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A piggy bank sits atop a stack of books on the right, while wooden blocks on the left spell out "FAFSA" vertically. The background is neutral, contrasting with the books and blocks, hinting at upcoming FAFSA changes.

10 Main Changes to FAFSA

Dreading the FAFSA this year? Things just got better.

You may have heard that the federal Student Aid office revamped its FAFSA form.  This is the Free Application for Federal Student Aid, and it has historically been a doozy to complete.  It has been intimidating, so much so that many have chosen not to complete it, potentially missing out on significant financial aid.

Changes were made to the 2024-25 FAFSA form in an effort to make it less cumbersome and encourage completion. To provide a bit of fresh motivation to those looking into the process, we are providing the highlights of what changed.

10 Major Changes designed to improve the experience.
  1. Fewer questions. Perhaps the most visible change is the length of the form.  The number of questions reduced from 108 to 36.
  2. Direct data transfer. Most reportable data on the FAFSA will now be directly transferred from the IRS.
  3. Pell eligibility. The number of students eligible to receive the Pell grant increased.  The Pell grant is designed for the lowest income families.  It also tied Student Aid Index (SAI) to the Pell grant award.
  4. Student Aid Index (SAI) replaces the Expected Family Contribution (EFC) . The primary goal of the change is to provide more accurate representation of how colleges and universities use this number.
  5. Net Worth of Family Business. Families will be required to report net value of family farms and small businesses as an asset, unless eligible for a simplified needs test.
  6. Number in College. Although this question still remains on FAFSA, the number of students a family has enrolled in college is no longer factored into the SAI Calculation.
  7. Income Protection Allowance (IPA). The allowance increased for both parents and students, protecting more income amounts from being included in the FAFSA formula than before.
  8. Tax Deferred Retirement Contributions. Contributions made to tax deferred pension and retirement plans, which were paid either directly or withheld from earnings, that are not delineated on the federal tax return, no longer are reported.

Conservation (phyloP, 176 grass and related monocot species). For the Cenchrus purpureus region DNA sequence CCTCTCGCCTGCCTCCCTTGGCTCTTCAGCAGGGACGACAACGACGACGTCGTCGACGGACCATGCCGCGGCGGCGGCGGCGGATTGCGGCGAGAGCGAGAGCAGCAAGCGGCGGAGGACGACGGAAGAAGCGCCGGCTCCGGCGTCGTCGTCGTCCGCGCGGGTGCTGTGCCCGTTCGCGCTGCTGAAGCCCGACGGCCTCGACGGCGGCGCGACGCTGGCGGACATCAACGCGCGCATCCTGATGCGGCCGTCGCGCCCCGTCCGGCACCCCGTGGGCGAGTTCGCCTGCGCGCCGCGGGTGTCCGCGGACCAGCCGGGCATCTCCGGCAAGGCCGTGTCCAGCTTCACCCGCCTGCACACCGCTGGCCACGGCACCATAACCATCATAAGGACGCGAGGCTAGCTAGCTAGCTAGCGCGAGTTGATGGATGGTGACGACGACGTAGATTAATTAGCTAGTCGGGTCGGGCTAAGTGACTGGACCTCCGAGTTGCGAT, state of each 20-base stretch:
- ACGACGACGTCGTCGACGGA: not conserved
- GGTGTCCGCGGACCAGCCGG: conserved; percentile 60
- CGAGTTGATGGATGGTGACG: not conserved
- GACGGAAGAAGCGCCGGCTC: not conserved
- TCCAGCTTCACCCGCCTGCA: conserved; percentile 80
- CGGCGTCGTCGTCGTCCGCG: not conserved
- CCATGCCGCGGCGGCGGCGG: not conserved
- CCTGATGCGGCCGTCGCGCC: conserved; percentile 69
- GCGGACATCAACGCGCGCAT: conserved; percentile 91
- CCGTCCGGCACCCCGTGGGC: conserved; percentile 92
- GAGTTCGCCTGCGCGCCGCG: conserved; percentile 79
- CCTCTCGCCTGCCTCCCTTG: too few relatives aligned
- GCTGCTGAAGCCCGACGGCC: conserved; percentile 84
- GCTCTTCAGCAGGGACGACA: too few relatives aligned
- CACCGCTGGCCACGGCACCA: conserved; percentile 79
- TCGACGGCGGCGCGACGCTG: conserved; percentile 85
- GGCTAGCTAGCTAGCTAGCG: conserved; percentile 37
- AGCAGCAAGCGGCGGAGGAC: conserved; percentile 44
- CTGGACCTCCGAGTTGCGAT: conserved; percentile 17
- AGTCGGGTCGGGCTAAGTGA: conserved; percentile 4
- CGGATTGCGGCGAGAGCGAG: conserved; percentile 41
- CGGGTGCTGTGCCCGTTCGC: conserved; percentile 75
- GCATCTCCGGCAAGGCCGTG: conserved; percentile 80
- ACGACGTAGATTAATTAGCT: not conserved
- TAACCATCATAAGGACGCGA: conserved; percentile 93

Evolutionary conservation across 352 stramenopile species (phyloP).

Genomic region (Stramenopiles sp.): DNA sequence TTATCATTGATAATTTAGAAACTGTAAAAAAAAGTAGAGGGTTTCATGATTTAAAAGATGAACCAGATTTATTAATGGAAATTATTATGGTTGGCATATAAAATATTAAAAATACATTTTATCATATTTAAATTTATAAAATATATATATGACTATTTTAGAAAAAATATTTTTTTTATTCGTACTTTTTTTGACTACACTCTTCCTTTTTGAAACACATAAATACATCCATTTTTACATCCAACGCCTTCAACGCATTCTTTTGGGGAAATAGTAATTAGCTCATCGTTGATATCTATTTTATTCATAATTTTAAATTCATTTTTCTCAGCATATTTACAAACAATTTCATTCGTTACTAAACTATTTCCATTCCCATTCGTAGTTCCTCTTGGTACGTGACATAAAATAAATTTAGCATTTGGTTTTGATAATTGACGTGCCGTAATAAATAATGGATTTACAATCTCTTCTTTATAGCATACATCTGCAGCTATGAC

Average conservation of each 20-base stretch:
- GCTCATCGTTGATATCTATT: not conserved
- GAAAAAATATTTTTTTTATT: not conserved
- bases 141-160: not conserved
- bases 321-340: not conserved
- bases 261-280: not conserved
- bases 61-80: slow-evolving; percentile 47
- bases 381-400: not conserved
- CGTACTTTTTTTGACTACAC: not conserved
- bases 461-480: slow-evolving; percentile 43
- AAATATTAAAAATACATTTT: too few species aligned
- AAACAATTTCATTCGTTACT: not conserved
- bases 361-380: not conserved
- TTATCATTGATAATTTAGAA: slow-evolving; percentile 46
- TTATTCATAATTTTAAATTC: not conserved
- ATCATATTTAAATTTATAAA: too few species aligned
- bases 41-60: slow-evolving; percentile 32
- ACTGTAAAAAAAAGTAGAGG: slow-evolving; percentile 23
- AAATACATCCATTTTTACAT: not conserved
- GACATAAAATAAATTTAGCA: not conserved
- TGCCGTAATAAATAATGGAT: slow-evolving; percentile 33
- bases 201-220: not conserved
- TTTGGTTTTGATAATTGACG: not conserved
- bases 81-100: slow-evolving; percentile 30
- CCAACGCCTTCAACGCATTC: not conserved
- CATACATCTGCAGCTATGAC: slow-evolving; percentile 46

9. Money Paid to the Student. Students are no longer asked to answer the “money paid on my behalf” question. This eliminates reporting outside financial support, which includes distributions from non-parent owned 529 plans.
  10. Child Support Received. Child support that is received is now reported as an asset moving forward vs. actual income, which is a more favorable treatment because assets are counted less in the formula than income is counted. The difference is approximately 5.6% as an asset vs 20% as income.

We hope these highlights are helpful to you.  It appears to be a positive move in the right direction for student financial aid.  For more information and to get started on the new form visit FAFSA® Application | Federal Student Aid.

The opinions expressed herein are those of SYM Financial Corporation (“SYM”) and are subject to change without notice. This article is for informational purposes only and does not constitute investment, legal or tax advice and should not be used as a substitute for the advice of a professional legal or tax advisor. Information was obtained from third party sources which we believe to be reliable but are not guaranteed as to their accuracy or completeness.

SYM is an independent investment adviser registered under the Investment Advisers Act of 1940, as amended. Registration does not imply a certain level of skill or training. More information about SYM including our investment strategies, fees and objectives can be found in our ADV Part 2, which is available upon request.

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